In another article, What is Childhood Apraxia of Speech?, we discussed the difference between childhood apraxia of speech (CAS) and childhood dysarthria.
CAS, often referred to as verbal dyspraxia outside of the USA, must also be distinguished from a childhood phonological disorder and acquired apraxia of speech (AAS). These two are frequently confused with CAS. Additionally, some children can have a phonological disorder along with CAS.
Characteristics of a Language-Based Childhood Phonological Disorder
A language-based childhood phonological disorder is different from childhood apraxia of speech. Children with phonological disorders have difficulty internalizing speech sound production rules as part of the language system.
Children with phonological disorders (1, 2) tend to:
Have a history of middle ear problems such as ear infections.
Improper Speech Sounds
Babble and say many speech sounds, but don’t use those speech sounds properly.
For example, a child with CAS may say “gog” instead of “dog” or “kak” instead of “cat” where both consonants are made at the back of the mouth.
They also tend to make consonant errors instead of vowel errors.
Have trouble saying speech sounds in spontaneous speech that they can imitate.
Typical Speech Rate
Have generally typical speech rate, rhythm, stress, and inflection.
Speech Sound Recall
Have difficulty identifying and remembering speech sounds. For example,
What sounds do you hear in the word “dog?”
Tell me a word that begins with the “d” sound.
Reading & Spelling Impacts
Have difficulty with reading and spelling because they have not made adequate brain-level connections between speech and language.
Additional Language Isms
Have other specific language problems such as word-finding difficulties.
Neuro is Intact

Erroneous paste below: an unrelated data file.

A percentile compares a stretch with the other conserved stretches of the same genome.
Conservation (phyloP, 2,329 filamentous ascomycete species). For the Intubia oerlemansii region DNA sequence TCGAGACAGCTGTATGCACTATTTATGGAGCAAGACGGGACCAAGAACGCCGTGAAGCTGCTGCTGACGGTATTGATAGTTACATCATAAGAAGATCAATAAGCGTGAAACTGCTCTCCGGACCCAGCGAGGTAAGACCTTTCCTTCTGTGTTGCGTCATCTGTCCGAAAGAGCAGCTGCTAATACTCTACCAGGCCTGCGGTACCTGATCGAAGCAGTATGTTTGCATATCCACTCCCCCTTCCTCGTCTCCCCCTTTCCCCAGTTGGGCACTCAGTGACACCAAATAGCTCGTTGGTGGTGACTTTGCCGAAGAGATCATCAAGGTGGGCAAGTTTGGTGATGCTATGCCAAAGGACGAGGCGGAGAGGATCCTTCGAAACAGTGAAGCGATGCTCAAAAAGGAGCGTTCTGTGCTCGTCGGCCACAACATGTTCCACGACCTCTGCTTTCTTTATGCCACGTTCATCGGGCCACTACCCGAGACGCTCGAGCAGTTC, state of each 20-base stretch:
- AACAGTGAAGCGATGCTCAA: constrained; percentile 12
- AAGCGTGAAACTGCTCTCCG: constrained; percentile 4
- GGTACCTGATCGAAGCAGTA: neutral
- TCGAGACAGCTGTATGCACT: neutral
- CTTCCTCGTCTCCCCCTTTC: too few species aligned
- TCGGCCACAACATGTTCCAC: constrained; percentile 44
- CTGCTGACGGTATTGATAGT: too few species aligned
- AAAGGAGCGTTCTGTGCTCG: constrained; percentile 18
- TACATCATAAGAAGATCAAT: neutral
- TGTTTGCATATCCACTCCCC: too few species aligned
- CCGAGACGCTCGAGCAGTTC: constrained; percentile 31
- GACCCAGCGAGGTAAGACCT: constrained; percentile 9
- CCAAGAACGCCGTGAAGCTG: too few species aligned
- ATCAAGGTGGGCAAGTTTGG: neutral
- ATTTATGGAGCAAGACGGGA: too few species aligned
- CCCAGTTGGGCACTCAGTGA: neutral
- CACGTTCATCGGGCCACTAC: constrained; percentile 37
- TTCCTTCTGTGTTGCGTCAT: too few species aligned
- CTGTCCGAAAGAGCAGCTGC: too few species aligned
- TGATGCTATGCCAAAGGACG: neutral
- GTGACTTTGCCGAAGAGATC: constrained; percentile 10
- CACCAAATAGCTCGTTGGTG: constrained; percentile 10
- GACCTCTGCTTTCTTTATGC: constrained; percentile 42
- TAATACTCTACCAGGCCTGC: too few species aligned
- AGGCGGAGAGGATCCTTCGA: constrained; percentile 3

Have no soft neurological signs. There are no problems with gross or fine motor coordination used in activities such as tricycle riding or coloring.
Acquired Apraxia of Speech and How it Differs from Childhood Apraxia of Speech
AAS is usually found in adults who have had a stroke resulting in something called Broca’s aphasia. While a similar area of the brain may be involved – the premotor cortex – children with CAS do not have specific brain damage or injury.
However, many people confuse the characteristics of AAS with CAS. While some characteristics of AAS may seem similar to CAS, the two disorders are qualitatively unique (3).
Let’s compare and contrast –
Children with CAS often leave sounds out of words, particularly the beginning of a word.
Adults with AAS most frequently substitute one speech sound for another.
Children with CAS tend to turn voice on when they should turn voice off.
Adults with AAS do the opposite.
Voicing is further explained below.
Words & Phrases
Children with CAS may say an occasional word “out of the blue”.
Adults with AAS may say clear and complete phrases and sentences under certain circumstances.
Characteristics that Specifically Distinguish CAS from Other Speech Disorders
CAS affects the sequencing, coordination, and timing of speech. Children with CAS (3, 4) tend to:
Have far greater understanding of language than they can express or say.